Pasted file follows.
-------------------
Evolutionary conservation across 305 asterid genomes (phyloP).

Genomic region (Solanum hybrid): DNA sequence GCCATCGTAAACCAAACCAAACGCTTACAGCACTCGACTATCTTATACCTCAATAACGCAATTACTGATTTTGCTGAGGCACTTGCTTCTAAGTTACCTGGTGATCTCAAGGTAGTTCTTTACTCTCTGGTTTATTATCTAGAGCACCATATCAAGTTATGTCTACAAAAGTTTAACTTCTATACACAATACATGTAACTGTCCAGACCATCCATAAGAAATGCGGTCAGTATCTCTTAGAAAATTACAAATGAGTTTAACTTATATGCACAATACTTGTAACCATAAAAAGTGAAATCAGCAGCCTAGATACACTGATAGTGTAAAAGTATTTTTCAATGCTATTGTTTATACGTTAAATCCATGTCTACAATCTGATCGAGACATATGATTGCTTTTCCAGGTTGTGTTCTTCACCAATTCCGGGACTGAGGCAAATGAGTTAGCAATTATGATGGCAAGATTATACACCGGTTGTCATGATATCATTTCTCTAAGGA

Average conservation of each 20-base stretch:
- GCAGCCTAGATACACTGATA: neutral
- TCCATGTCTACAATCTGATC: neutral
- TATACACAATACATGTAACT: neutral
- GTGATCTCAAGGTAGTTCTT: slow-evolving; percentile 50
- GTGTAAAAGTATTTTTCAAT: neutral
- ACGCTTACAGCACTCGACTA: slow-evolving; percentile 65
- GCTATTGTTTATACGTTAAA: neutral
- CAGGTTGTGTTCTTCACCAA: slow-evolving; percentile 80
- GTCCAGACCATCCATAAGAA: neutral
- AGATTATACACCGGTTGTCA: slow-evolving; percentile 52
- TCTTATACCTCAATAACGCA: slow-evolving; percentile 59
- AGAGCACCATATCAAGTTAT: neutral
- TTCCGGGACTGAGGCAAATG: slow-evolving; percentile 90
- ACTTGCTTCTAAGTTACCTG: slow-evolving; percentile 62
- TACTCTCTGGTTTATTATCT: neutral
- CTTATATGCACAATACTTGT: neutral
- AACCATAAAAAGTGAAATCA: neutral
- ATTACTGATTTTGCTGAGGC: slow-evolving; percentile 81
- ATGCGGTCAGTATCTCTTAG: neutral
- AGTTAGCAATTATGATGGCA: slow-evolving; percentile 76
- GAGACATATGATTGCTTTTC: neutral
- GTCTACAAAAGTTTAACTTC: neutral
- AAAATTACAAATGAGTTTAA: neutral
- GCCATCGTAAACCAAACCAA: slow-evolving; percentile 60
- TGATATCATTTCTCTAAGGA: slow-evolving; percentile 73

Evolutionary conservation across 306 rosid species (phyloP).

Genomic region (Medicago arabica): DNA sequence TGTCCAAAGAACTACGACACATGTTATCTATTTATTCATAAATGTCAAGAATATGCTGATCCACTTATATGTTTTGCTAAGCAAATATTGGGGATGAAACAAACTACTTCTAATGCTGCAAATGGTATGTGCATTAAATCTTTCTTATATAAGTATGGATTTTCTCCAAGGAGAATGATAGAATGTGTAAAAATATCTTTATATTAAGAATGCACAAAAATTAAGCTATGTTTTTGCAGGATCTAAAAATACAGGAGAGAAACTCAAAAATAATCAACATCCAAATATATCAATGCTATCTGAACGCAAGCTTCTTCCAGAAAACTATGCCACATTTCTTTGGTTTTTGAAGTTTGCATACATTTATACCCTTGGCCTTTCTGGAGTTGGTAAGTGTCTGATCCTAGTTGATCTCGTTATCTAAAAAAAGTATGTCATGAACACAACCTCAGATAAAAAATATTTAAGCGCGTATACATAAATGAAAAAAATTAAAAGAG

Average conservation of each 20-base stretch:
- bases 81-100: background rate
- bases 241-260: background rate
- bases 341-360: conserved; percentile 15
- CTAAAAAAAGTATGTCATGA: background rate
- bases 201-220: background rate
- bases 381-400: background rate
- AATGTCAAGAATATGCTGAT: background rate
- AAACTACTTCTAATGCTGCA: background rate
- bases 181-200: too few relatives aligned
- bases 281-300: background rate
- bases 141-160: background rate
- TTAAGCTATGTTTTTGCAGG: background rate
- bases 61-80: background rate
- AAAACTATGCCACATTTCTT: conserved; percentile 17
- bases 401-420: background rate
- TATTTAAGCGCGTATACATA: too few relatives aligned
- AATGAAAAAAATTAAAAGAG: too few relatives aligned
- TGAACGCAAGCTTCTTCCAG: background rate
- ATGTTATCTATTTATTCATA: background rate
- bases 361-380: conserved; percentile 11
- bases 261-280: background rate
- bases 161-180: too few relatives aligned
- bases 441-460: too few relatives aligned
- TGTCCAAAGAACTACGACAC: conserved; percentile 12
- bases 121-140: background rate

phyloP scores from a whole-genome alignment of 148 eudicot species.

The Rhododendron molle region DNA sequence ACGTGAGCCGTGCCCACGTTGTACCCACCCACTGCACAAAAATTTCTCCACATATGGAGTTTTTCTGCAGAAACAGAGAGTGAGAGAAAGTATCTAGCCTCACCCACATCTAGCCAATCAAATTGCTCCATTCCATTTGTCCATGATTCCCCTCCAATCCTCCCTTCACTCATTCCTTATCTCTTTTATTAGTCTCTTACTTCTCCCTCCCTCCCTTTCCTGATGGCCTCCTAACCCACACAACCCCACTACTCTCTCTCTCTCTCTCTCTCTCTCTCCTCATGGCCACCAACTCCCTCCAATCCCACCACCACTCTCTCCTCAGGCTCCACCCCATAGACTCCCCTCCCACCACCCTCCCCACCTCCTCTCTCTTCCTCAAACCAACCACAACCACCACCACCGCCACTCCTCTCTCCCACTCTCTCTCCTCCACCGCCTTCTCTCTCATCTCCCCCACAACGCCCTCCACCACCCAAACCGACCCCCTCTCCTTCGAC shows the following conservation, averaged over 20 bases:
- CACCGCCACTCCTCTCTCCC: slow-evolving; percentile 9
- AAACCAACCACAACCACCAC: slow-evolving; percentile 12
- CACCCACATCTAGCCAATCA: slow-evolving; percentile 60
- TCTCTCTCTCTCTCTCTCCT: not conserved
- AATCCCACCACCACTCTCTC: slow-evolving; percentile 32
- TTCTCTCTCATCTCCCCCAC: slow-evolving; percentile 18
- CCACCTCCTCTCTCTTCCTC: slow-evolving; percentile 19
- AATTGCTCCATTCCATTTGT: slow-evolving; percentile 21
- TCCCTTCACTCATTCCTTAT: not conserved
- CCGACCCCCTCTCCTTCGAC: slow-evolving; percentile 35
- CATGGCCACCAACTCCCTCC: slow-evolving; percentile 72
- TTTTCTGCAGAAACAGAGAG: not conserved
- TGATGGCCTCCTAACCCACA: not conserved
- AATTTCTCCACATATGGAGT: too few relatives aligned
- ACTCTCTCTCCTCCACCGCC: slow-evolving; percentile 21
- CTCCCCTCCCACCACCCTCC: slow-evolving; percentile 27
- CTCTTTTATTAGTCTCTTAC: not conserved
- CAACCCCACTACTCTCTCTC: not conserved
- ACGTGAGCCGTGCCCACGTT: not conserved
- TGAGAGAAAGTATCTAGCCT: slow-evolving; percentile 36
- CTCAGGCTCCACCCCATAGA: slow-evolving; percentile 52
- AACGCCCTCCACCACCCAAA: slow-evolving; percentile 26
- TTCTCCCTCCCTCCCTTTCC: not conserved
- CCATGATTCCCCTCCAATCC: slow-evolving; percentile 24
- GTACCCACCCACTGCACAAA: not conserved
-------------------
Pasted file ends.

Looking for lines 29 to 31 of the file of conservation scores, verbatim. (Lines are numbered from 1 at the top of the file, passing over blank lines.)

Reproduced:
Evolutionary conservation across 306 rosid species (phyloP).

Genomic region (Medicago arabica): DNA sequence TGTCCAAAGAACTACGACACATGTTATCTATTTATTCATAAATGTCAAGAATATGCTGATCCACTTATATGTTTTGCTAAGCAAATATTGGGGATGAAACAAACTACTTCTAATGCTGCAAATGGTATGTGCATTAAATCTTTCTTATATAAGTATGGATTTTCTCCAAGGAGAATGATAGAATGTGTAAAAATATCTTTATATTAAGAATGCACAAAAATTAAGCTATGTTTTTGCAGGATCTAAAAATACAGGAGAGAAACTCAAAAATAATCAACATCCAAATATATCAATGCTATCTGAACGCAAGCTTCTTCCAGAAAACTATGCCACATTTCTTTGGTTTTTGAAGTTTGCATACATTTATACCCTTGGCCTTTCTGGAGTTGGTAAGTGTCTGATCCTAGTTGATCTCGTTATCTAAAAAAAGTATGTCATGAACACAACCTCAGATAAAAAATATTTAAGCGCGTATACATAAATGAAAAAAATTAAAAGAG

Average conservation of each 20-base stretch: